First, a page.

One of the most common questions that property accountant Munzurul Khan receives from his clients is about the best structure to buy their assets in — should they buy in their own name, a partnership, a trust, or in other more sophisticated structures?
The question remains relevant due to the many different structures available for property investors to choose from.
According to Munzurul: “One can buy on his name … one can buy it on a partnership … [and] one can buy it on a trust, and there are different levels of trust. You've got a family trust, discretionary trust, [and] you've got a unit trust.”
“One can buy it on a corporate entity, one can buy it on a joint venture, one can buy it on a self-managed super fund, one can buy it on a special purpose vehicle.”
Like all investment strategies, choosing the best structure to buy in will be dependent on the investor’s personal circumstance. Before signing a contract, it’s always best to speak with your accountant to determine which structure will work best in line with your goals as well as your capabilities and limitations as a property investor.
Example 1: Buying a principal place of residence
Simply put, when buying a home, one should make sure to purchase in “the low-risk provider’s name”, Munzurul said.
The accountant explained: “If ... the wife is sort of in the open world and earns quite a bit … and the husband's income is more or less reasonable ... it [should] be bought on the husband’s name.”
“[He is] the lower income earner, so his risk is rather low,” he added.
For the purchase of a principal place of residence, an investor will do good to remember the “Golden Rule”: Whoever poses a lower level of risk should own the property.
Example 2: Buying an investment property
Determining the right structure to buy in becomes more complicated when one decides to purchase a property as an investment. Basically, a property investor must, first and foremost, make himself aware of the purpose that the property will serve as a part of his portfolio.
According to Munzurul: “It depends on how the property is … Say, if the property is more of a negative viewing if the property is more sort of your tax benefit ... buy that on the higher income earner so you get more tax benefits.”
“It [also] depends on what you're doing with that property … Are you sort of converting that into a house plus another property, [like] another granny flat? [Then it] becomes more of a positive cash flow [so] you buy it on the lower income earner,” he added.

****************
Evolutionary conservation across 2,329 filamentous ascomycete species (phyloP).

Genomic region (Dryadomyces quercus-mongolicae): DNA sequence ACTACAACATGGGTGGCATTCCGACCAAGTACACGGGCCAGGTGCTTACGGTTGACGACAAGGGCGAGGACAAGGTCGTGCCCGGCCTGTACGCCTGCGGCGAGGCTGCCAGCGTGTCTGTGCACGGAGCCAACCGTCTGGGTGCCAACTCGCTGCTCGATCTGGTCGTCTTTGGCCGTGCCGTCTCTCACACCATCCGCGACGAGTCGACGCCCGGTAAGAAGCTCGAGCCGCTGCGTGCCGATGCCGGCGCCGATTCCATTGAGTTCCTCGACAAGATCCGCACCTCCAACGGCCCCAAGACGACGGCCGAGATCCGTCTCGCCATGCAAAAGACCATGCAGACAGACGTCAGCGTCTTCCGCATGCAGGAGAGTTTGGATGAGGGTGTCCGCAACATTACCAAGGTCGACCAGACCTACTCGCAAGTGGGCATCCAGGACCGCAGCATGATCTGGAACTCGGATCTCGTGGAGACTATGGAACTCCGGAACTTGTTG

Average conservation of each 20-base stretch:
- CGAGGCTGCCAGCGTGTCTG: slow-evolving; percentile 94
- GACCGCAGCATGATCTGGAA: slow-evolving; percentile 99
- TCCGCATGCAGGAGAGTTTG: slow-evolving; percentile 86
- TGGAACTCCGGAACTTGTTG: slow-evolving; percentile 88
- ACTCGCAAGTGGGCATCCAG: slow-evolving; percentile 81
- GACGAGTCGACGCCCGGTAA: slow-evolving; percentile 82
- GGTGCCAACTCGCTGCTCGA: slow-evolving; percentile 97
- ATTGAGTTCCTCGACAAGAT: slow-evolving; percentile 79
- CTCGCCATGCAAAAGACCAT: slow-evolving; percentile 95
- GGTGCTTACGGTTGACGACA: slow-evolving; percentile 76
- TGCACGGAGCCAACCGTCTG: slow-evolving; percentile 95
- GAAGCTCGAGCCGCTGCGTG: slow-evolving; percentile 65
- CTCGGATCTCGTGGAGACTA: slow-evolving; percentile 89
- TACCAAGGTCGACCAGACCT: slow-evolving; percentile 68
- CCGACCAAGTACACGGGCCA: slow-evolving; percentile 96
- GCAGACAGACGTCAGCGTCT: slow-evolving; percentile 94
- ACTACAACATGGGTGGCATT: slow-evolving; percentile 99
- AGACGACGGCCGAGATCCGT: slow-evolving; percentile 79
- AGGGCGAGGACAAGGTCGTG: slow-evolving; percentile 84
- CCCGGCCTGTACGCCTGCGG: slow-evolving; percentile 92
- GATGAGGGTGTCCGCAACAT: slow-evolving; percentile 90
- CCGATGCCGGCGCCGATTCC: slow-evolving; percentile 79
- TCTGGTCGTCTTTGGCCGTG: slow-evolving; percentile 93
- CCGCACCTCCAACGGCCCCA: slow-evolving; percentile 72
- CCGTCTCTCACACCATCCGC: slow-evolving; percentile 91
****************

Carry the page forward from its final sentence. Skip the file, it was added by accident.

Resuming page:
Example 3: Adding another property to a portfolio with four or more assets
For more advanced investors, buying in a trust is recommended for its several benefits, including asset protection and the ability to conduct longer-term tax planning.
Self-managed super funds and joint ventures or unit trusts are also two of the top choices for seasoned property investors who have gathered substantial funding, especially those nearing retirement.
When choosing a structure to buy in, property investors must remember that there is no right answer for everyone. There are many different options to choose from, so it’s best to study one’s own circumstances together with trusted property experts and professionals.
“Everyone's circumstance is different ... Only by truly uncovering people's financial position, financial objectives, financial maturity, financial capabilities, and financial goals can you actually determine what to buy assets in,” according to Smart Property Investment’s Phil Tarrant.
Munzurul’s final advice for people in the business of creating wealth through property: “[As a] really, really generalised ... golden rule of thumb, initially, you buy it in an individual name … and you build a few properties on [that] individual names.”
“Then you, potentially [over a period of time], go into a trust structure, and once you have a whole bunch of properties in the trust, you might consider a second Ttust … but all should leave it nice and simple, initially,” he concluded.
Tune in to Munzurul Khan’s episode on The Smart Property Investment Show to know how the ownership of a property works when referring to names, the risks associated with having two names on a mortgage and title, the right balance of loan-to-value ratio, the ins and outs of diversification, and the right time to invest into other asset clouds.